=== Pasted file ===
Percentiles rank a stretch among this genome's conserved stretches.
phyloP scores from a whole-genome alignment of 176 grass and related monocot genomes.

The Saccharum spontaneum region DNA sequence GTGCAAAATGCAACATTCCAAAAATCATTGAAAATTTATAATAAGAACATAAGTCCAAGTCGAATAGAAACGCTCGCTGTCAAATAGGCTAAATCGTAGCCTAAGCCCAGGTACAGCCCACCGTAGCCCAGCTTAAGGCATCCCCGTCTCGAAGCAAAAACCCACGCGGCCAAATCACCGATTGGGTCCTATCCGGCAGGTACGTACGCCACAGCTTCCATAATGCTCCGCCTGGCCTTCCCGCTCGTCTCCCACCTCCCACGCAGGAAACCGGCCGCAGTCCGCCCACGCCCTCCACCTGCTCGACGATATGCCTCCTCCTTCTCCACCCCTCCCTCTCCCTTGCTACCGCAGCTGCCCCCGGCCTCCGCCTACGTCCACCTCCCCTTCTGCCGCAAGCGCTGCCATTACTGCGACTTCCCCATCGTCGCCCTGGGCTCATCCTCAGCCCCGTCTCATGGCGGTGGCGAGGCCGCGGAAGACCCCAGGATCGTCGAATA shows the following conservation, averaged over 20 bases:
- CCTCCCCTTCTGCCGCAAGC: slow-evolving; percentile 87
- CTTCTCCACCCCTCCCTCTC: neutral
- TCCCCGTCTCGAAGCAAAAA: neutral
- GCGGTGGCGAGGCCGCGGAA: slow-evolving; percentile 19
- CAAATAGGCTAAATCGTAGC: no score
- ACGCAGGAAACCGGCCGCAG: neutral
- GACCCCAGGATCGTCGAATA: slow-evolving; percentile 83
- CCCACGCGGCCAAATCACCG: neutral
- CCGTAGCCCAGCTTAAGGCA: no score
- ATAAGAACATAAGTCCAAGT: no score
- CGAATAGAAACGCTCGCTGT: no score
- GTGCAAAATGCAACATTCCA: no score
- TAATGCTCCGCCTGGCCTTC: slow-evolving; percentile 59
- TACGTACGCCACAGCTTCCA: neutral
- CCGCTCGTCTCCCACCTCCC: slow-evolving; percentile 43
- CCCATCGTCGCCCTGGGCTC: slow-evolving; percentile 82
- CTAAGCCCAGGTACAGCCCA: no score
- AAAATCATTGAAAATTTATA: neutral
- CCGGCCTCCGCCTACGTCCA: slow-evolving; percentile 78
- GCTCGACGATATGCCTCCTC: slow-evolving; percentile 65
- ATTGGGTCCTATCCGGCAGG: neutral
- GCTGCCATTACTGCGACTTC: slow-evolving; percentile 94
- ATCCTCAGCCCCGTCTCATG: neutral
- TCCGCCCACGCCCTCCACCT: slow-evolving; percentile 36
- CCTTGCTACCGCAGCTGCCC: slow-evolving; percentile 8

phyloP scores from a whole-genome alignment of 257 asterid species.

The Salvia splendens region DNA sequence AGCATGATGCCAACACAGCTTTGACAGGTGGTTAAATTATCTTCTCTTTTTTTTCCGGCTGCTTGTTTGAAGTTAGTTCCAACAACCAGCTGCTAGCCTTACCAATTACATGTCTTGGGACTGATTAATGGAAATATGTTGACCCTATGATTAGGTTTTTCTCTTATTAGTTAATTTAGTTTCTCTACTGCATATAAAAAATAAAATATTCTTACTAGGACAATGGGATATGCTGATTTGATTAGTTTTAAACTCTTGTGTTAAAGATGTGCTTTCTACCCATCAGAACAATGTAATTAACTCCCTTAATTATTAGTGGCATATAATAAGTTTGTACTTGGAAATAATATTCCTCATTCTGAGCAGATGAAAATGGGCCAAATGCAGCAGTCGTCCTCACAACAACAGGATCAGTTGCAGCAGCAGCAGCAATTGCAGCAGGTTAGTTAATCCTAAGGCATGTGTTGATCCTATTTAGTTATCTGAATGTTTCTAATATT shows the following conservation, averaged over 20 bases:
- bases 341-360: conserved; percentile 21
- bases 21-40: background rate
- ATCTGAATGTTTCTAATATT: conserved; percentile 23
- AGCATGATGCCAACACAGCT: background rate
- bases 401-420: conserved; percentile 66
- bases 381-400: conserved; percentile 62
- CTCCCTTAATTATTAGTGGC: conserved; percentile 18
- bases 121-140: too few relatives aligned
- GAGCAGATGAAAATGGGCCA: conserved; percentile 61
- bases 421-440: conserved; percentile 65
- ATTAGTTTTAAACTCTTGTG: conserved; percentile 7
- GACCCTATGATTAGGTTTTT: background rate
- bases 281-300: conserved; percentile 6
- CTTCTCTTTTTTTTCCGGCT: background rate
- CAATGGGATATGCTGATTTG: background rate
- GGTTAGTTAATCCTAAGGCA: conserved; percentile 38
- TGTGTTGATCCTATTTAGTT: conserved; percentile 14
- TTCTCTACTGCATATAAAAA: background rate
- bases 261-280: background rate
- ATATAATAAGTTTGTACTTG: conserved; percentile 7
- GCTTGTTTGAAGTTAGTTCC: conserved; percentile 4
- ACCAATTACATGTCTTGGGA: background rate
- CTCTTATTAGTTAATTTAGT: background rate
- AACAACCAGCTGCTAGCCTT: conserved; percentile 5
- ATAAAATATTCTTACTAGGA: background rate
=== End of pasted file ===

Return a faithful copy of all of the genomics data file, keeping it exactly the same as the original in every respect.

Percentiles rank a stretch among this genome's conserved stretches.
phyloP scores from a whole-genome alignment of 176 grass and related monocot genomes.

The Saccharum spontaneum region DNA sequence GTGCAAAATGCAACATTCCAAAAATCATTGAAAATTTATAATAAGAACATAAGTCCAAGTCGAATAGAAACGCTCGCTGTCAAATAGGCTAAATCGTAGCCTAAGCCCAGGTACAGCCCACCGTAGCCCAGCTTAAGGCATCCCCGTCTCGAAGCAAAAACCCACGCGGCCAAATCACCGATTGGGTCCTATCCGGCAGGTACGTACGCCACAGCTTCCATAATGCTCCGCCTGGCCTTCCCGCTCGTCTCCCACCTCCCACGCAGGAAACCGGCCGCAGTCCGCCCACGCCCTCCACCTGCTCGACGATATGCCTCCTCCTTCTCCACCCCTCCCTCTCCCTTGCTACCGCAGCTGCCCCCGGCCTCCGCCTACGTCCACCTCCCCTTCTGCCGCAAGCGCTGCCATTACTGCGACTTCCCCATCGTCGCCCTGGGCTCATCCTCAGCCCCGTCTCATGGCGGTGGCGAGGCCGCGGAAGACCCCAGGATCGTCGAATA shows the following conservation, averaged over 20 bases:
- CCTCCCCTTCTGCCGCAAGC: slow-evolving; percentile 87
- CTTCTCCACCCCTCCCTCTC: neutral
- TCCCCGTCTCGAAGCAAAAA: neutral
- GCGGTGGCGAGGCCGCGGAA: slow-evolving; percentile 19
- CAAATAGGCTAAATCGTAGC: no score
- ACGCAGGAAACCGGCCGCAG: neutral
- GACCCCAGGATCGTCGAATA: slow-evolving; percentile 83
- CCCACGCGGCCAAATCACCG: neutral
- CCGTAGCCCAGCTTAAGGCA: no score
- ATAAGAACATAAGTCCAAGT: no score
- CGAATAGAAACGCTCGCTGT: no score
- GTGCAAAATGCAACATTCCA: no score
- TAATGCTCCGCCTGGCCTTC: slow-evolving; percentile 59
- TACGTACGCCACAGCTTCCA: neutral
- CCGCTCGTCTCCCACCTCCC: slow-evolving; percentile 43
- CCCATCGTCGCCCTGGGCTC: slow-evolving; percentile 82
- CTAAGCCCAGGTACAGCCCA: no score
- AAAATCATTGAAAATTTATA: neutral
- CCGGCCTCCGCCTACGTCCA: slow-evolving; percentile 78
- GCTCGACGATATGCCTCCTC: slow-evolving; percentile 65
- ATTGGGTCCTATCCGGCAGG: neutral
- GCTGCCATTACTGCGACTTC: slow-evolving; percentile 94
- ATCCTCAGCCCCGTCTCATG: neutral
- TCCGCCCACGCCCTCCACCT: slow-evolving; percentile 36
- CCTTGCTACCGCAGCTGCCC: slow-evolving; percentile 8

phyloP scores from a whole-genome alignment of 257 asterid species.

The Salvia splendens region DNA sequence AGCATGATGCCAACACAGCTTTGACAGGTGGTTAAATTATCTTCTCTTTTTTTTCCGGCTGCTTGTTTGAAGTTAGTTCCAACAACCAGCTGCTAGCCTTACCAATTACATGTCTTGGGACTGATTAATGGAAATATGTTGACCCTATGATTAGGTTTTTCTCTTATTAGTTAATTTAGTTTCTCTACTGCATATAAAAAATAAAATATTCTTACTAGGACAATGGGATATGCTGATTTGATTAGTTTTAAACTCTTGTGTTAAAGATGTGCTTTCTACCCATCAGAACAATGTAATTAACTCCCTTAATTATTAGTGGCATATAATAAGTTTGTACTTGGAAATAATATTCCTCATTCTGAGCAGATGAAAATGGGCCAAATGCAGCAGTCGTCCTCACAACAACAGGATCAGTTGCAGCAGCAGCAGCAATTGCAGCAGGTTAGTTAATCCTAAGGCATGTGTTGATCCTATTTAGTTATCTGAATGTTTCTAATATT shows the following conservation, averaged over 20 bases:
- bases 341-360: conserved; percentile 21
- bases 21-40: background rate
- ATCTGAATGTTTCTAATATT: conserved; percentile 23
- AGCATGATGCCAACACAGCT: background rate
- bases 401-420: conserved; percentile 66
- bases 381-400: conserved; percentile 62
- CTCCCTTAATTATTAGTGGC: conserved; percentile 18
- bases 121-140: too few relatives aligned
- GAGCAGATGAAAATGGGCCA: conserved; percentile 61
- bases 421-440: conserved; percentile 65
- ATTAGTTTTAAACTCTTGTG: conserved; percentile 7
- GACCCTATGATTAGGTTTTT: background rate
- bases 281-300: conserved; percentile 6
- CTTCTCTTTTTTTTCCGGCT: background rate
- CAATGGGATATGCTGATTTG: background rate
- GGTTAGTTAATCCTAAGGCA: conserved; percentile 38
- TGTGTTGATCCTATTTAGTT: conserved; percentile 14
- TTCTCTACTGCATATAAAAA: background rate
- bases 261-280: background rate
- ATATAATAAGTTTGTACTTG: conserved; percentile 7
- GCTTGTTTGAAGTTAGTTCC: conserved; percentile 4
- ACCAATTACATGTCTTGGGA: background rate
- CTCTTATTAGTTAATTTAGT: background rate
- AACAACCAGCTGCTAGCCTT: conserved; percentile 5
- ATAAAATATTCTTACTAGGA: background rate